Thursday, August 02, 2007

"Pit bulls are not inherently dangerous."

That's what Ohio courts all determined in Tellings v. Toledo .

Of course, we already knew that.

So why did Ohio's Supreme Court then decide to uphold the constitution-ality of its statutes that include pit bulls in its definition of "vicious" dog? And why did Ohio's Supreme Court uphold the constitutionality of Toledo's ordinance restricting ownership of pit bulls and pit bull mixes?

The Ohio appellate court's opinion included lengthy and logical reasoning based on the entire record before it, and gave us hope that finally, the judiciary was going to stop believing the myths and unsupported maligning that this breed has endured for much too long.

Then the Ohio Supreme Court reversed, basing its rulings almost wholly on the testimony of a dog warden, and brushing over the fact that the trial court found that the breed is no more dangerous than any other breed. It's especially absurd in light of the fact that the record in both the trial and appellate courts contradicts the Supreme Court's recount of testimony. The opinion reads as if the court was determined to find a way to get to the result it wanted, as opposed to analyzing and applying the law to the evidence.

Deep, long breaths. The Ohio case was so close to being a big victory for all of us, and we are so grateful to all those who worked so hard to support Mr. Tellings.

The silver lining here is that the two of the Court of Appeals judges and the separate, concurring opinion of the Supreme Court judge took great pains to express their differing opinions, stray from the crowd, and not blindly buy into assumptions that were not supported by the record. It may not seem like much, but the dissension here wouldn't have happened years ago. The pit bull community's education and outreach efforts are making a difference. Although the end result of Ohio is a loss, the meaty middle – the part that finds the breed not inherently dangerous or vicious, and that there's no support for the proposition that pit bulls bite more frequently than other breeds – is a significant step forward for us, and a judicial concession that we should use to our advantage in the ongoing fight against BSL.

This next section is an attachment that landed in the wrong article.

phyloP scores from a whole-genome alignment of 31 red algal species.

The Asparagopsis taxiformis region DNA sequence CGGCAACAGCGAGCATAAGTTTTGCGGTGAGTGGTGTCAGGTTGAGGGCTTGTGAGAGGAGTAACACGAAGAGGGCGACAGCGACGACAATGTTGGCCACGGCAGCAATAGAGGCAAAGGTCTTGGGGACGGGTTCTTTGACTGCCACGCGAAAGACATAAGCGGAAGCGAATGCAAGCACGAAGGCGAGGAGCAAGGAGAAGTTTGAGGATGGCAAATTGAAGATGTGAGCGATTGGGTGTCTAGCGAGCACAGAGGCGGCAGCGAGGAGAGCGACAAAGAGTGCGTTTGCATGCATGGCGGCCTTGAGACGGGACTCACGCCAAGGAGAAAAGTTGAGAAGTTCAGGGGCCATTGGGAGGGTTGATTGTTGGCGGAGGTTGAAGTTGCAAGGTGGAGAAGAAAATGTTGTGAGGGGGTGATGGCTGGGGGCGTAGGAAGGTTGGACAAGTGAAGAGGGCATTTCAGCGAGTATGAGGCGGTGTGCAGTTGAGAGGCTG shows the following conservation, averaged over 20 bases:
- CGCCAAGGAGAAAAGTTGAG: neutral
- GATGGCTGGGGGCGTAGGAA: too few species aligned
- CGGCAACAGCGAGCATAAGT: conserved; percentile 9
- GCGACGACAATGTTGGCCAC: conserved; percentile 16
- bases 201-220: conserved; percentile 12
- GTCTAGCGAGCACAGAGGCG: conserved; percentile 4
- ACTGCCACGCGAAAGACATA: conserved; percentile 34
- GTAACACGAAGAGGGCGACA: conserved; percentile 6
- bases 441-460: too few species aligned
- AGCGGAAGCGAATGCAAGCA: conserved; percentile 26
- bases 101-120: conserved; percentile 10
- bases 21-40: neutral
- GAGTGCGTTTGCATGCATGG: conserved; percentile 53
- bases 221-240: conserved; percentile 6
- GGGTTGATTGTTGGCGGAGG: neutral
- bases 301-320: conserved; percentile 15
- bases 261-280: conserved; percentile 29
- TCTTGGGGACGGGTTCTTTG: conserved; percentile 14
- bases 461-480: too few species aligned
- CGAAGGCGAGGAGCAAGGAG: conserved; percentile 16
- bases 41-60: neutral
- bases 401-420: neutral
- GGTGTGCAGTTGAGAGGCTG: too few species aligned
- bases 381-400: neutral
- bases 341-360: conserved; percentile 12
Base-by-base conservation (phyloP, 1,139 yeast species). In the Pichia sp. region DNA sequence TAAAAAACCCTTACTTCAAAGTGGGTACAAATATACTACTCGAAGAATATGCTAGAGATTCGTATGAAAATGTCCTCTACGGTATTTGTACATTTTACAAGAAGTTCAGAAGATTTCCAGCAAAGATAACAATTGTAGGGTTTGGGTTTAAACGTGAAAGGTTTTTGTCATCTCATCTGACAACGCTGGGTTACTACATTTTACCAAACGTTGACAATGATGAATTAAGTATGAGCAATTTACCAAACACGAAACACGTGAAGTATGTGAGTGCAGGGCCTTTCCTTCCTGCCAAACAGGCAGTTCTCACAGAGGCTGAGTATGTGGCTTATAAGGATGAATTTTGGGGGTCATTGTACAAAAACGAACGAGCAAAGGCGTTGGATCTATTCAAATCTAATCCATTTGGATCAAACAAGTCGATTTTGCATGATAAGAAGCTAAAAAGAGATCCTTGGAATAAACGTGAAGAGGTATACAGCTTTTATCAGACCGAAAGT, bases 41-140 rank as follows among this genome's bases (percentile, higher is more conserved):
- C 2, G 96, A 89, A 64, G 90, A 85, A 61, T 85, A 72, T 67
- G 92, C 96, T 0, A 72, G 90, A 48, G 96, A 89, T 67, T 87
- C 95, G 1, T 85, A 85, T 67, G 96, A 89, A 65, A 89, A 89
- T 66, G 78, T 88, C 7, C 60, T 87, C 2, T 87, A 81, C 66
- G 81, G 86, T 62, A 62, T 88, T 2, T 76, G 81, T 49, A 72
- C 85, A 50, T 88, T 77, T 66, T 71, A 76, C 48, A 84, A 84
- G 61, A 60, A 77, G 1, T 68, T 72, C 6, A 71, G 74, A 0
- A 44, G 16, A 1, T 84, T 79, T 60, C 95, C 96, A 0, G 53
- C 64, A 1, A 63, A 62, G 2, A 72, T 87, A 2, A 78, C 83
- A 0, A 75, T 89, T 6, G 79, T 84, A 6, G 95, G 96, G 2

Politicians and the judiciary are recycling the same erroneous and political beliefs to support the implementation of BSL. It's a vicious cycle that has to stop. In a society that thrives on shock-value and fear of the unknown, it's surely an uphill battle. But we have to keep working to shift the public mind away from perpetuating myths and assumptions, and toward focusing on reality and facts.

The tide can turn and the time is now.


Donna said...

Such trials! Thank you for reminding us that we need to stay patient, stay on course and look for the positive, Christine. We sure love your measured optimism around here.

Seeing Tellings overturned was bad news for so many pit bull people. To beat back the funk, I did what any good American does when she gets in a funky mood. ...I went shopping at the shelter for new pit bulls. It's a great cure for the BSL Blues.

Roxanne and Jackson said...

I so appreciate your 'between the lines' information. Reason for hope. Hopelessness is, afterall, not an option.

Carrie said...

I live in Ohio and this has been hugely devastating to me and my family. We're petrified that our city will enact ordinances that will affect our dogs.

It's just so damned frustrating.

marthinam said...

I agree with Donna. Getting another Pit Bull, shining him up, getting him out in public and showing him off with some good manners to the public is the best remedy for all.

Inside we can fight like hell!!

Anonymous said...

I find it strange how you censor the comments placed on this page. It seems that if it does not fit your agenda you choose to remove it. I call you a hypocrite - once again if someone opposes you, you move to silence him.

Donna said...

We screen out spam, profanity and anything that smacks of a personal attack on our family members. However, we welcome respectful dialogue and debate.

Anonymous said...

I believe that the pitbull is not inherently dangerous. But the enviroment the pitbull is raised in can affect the way it interacts with and treats ppl. This goes true for any dog, but because the pitbull and other similar "viscious" dogs are usually the ones that end up being trained as "Prize-Fighters" or as watch-dogs, they are the ones targeted by laws.
I think that until these dogs are treated more humanely by ppl there should be laws and restrictions protecting them. For example, don't look at a dogs history, look at the owner's. If the owner has a history of dog violence or being involved with dog fighting, they should not be allowed to obtain those dogs. Anyone who wants a pitbull, rotweiller, etc should have a license.
I think it should be made more difficult for just anyone to have these types of dogs...

dog-inheaven said...

Talked to one of my clients today about why profiling was not a good thing. He has a slow time in understanding this even though he is fighting alcohol addiction and is somewhat aware of stereotyping. I have to be discreet and go in the back door but manage when I can to use the Bully breed as an example of how dangerous profiling is to any of us. I love my Gracie girl. She is a beauty and I think what is referred to as a "Boot Scoot." She has big head and big chest and short legs. She is the baby of the rest of my pack of six and best friends with the old man dog, Beau. Thank you from my heart BADRAP. This is the most beautiful website.